• Bad Weather Yields Phoebe Bonanza

    One of >125 food-stressed Eastern Phoebes concentrated around Lake Runnemede on 18 April 2018. © Kent McFarland.

    Despite persistent grumblings about the glacial pace of spring 2018, our recent stretch of cold, raw weather has produced memorable birding in Vermont’s Upper Valley. As ground-foraging songbirds have swarmed feeders, other species have sought sustenance in unlikely places, often near water. Unusual concentrations have resulted, some of them unprecedented.

    Kent McFarland, Spencer Hardy and I had a morning we’ll long remember at Lake Runnemede in Windsor on April 18, more for numbers of several migrants than for diversity of species.  Most phenomenal was the multitude of Eastern Phoebes. Many birders had observed unusual numbers of phoebes along the Connecticut River during the previous few days, as weather-stressed birds hawked insects on or over exposed mud flats and shorelines. Seeing up to 10 birds at a single site became the norm. The concentration we witnessed at Runnemede blew those numbers out of the water. Though it sounds fanciful, we counted no fewer than 125 individuals!! Birds literally swarmed the shoreline and dominated the corn stubble. At one point, I counted carefully with my scope along a ~250-yard stretch of lakeshore and tallied 75 phoebes. Several minutes later Spencer counted 31 birds teeing up on corn stubble and weed stalks in the big central field. There were easily another 15-20 birds along the shoreline and main dike on the lake’s eastern section. It was truly mind-boggling!

    Wondering if our numbers might be verging on uncharted territory, I searched eBird to determine all-time individual high spring (March through May) phoebe checklist totals across New England and NY. High counts for those seven states ranged from 19—71 birds, averaging 40.3 birds. Our count of >125 phoebes obliterates any earlier eBird records from the Northeast! Interestingly, none of us heard any of the birds utter a single call, let alone song, during our observations (granted my hearing isn’t what it used to be…) — they were too intent on foraging. It was an experience not to be forgotten.

    While phoebes far and away stole the show, we encountered other notable birds. Highlights among our 55 species included:

    Blue-winged Teal  3
    Green-winged Teal  5
    Ring-necked Duck  54
    Lesser Scaup  5
    Bufflehead  5
    Hooded Merganser  2
    Common Merganser  30
    Pied-billed Grebe  2
    Great Blue Heron  4
    Great Egret  1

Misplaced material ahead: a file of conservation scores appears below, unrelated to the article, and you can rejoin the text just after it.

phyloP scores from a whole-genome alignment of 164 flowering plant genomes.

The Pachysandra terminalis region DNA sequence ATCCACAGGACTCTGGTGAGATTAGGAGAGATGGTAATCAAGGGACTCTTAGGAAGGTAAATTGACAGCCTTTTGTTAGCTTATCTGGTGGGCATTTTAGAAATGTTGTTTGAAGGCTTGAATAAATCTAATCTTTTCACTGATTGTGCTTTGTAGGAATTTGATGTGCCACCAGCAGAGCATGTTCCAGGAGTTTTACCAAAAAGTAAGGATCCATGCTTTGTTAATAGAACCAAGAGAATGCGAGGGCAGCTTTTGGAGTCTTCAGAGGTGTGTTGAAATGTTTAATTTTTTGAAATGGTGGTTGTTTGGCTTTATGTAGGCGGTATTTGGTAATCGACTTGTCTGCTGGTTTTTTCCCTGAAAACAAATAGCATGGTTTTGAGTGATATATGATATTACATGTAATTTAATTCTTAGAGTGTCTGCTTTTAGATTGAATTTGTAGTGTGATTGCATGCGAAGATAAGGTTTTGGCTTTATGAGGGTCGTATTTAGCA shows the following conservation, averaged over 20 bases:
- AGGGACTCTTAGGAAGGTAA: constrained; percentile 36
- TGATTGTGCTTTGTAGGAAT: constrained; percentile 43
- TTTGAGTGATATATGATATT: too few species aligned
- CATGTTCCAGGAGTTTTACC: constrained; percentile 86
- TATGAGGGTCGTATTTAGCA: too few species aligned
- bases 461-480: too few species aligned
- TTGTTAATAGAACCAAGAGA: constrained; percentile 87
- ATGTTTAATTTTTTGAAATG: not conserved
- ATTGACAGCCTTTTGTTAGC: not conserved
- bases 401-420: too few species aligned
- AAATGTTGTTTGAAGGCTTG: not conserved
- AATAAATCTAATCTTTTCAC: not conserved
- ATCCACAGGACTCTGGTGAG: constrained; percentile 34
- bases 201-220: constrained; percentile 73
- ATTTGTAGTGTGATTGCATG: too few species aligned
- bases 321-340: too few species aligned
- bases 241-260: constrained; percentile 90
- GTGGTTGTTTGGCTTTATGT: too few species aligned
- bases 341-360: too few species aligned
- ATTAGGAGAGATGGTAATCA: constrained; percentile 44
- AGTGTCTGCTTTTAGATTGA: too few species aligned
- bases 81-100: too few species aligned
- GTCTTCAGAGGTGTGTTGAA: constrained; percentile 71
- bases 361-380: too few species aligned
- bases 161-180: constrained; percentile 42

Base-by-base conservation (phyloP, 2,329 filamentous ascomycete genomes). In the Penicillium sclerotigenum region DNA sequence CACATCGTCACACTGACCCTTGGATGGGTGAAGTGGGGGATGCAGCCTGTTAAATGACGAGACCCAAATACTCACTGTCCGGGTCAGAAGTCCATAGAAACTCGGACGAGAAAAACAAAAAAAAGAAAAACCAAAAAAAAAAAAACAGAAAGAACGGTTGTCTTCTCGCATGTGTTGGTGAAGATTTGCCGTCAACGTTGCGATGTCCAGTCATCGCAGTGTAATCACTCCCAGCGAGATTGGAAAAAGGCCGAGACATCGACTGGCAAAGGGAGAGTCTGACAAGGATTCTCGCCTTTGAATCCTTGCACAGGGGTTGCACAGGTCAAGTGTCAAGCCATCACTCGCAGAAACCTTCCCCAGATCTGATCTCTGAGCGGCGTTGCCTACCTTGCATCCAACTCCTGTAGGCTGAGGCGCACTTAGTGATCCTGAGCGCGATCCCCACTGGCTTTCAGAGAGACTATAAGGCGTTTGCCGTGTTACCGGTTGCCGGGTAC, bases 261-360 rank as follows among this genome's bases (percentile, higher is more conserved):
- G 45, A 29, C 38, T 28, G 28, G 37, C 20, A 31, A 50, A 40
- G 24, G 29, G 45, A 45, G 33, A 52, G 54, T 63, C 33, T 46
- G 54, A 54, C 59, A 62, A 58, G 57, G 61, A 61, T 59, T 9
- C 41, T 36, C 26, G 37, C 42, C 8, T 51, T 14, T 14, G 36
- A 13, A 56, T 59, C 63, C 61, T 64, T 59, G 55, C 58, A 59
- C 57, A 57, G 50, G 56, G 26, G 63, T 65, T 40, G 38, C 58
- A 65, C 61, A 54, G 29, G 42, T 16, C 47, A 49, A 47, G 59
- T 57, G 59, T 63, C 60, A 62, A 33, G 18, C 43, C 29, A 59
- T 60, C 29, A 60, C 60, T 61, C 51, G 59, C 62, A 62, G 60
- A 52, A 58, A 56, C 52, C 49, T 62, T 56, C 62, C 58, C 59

A Great Egret in breeding plumage at Lake Runnemede. The species isn’t known to nest (yet) in the Connecticut River Valley of VT or NH, but it has become increasingly common in recent years. © Kent McFarland

    Broad-winged Hawk  1     Overhead views of an adult being persistently harassed by a crow
    Virginia Rail  1     Heard giving ‘grunt’ call, then seen scurrying furtively in a Phragmites stand
    Wilson’s Snipe  1
    Yellow-bellied Sapsucker  1 drumming
    Northern Flicker  15
    Eastern Phoebe  125     Staggering concentration!! And almost certainly undercounted.
    Northern Rough-winged Swallow  6
    Tree Swallow  30
    Carolina Wren  2 singing
    Ruby-crowned Kinglet  6
    Eastern Bluebird  2
    Hermit Thrush  4
    American Robin  25
    Palm Warbler (Yellow)  15

    A Yellow Palm Warbler, one of 7 foraging together along the grassy dike at Lake Runnemede, 18 April 2018. © Kent McFarland

    Yellow-rumped Warbler (Myrtle)  8
    American Tree Sparrow  2
    Field Sparrow  2
    Fox Sparrow (Red)  2 (1 singing)
    Dark-eyed Junco  5
    White-throated Sparrow  2
    Vesper Sparrow  3     In corn stubble with Savannahs
    Savannah Sparrow  60     Undoubtedly a low count; most birds in corn stubble
    Song Sparrow  60     Probably a low count; ubiquitous
    Swamp Sparrow  3 singing
    Rusty Blackbird  10
    Evening Grosbeak  1
    Purple Finch  1
    Pine Siskin  1

    Bad weather birding presents us humans with a conundrum. While the adverse conditions often concentrate birds in conspicuous places and reduce their timidity — which leads to exciting encounters for birders — the consequences for survival can be grim. Our delight and awe at seeing grounded migrants must be tempered by concern for their welfare; our experience with the Runnemede phoebes was a case in point. Although this is a notoriously hardy species among insectivorous songbirds, the epic congregation we witnessed reflected a stressful situation for the phoebes, some of which may have been soon-to-be local breeders, others northbound migrants. We can only hope that they eked out the tough conditions and are now facing less demanding times. Not that it’s ever easy to be a phoebe…

    A cold, forbidding view of Mt. Ascutney from Lake Runnemede, 18 April 2018. © Kent McFarland

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    Comments (3)

    1. jerryspass says:

      Wow, what an awesome count. Nice photos Kent. Nice article Chris.

      • It was a crazy morning for sure. I have never seen so many of them in one place. It must have taken a toll on them. Our phoebe here at the house was singing before the storm and then during the storm I saw him one time all puffed up. Since then, silence. He has disappeared. I am afraid he might not have made it through that rough weather spell.

    2. jae1995 says:

      Have had many phoebes here near the house but some were calling a couple of days ago…also have a hermit thrush…juncos have subsided somewhat..along with a good group of evening grosbeaks. Jo-Ann Ecker

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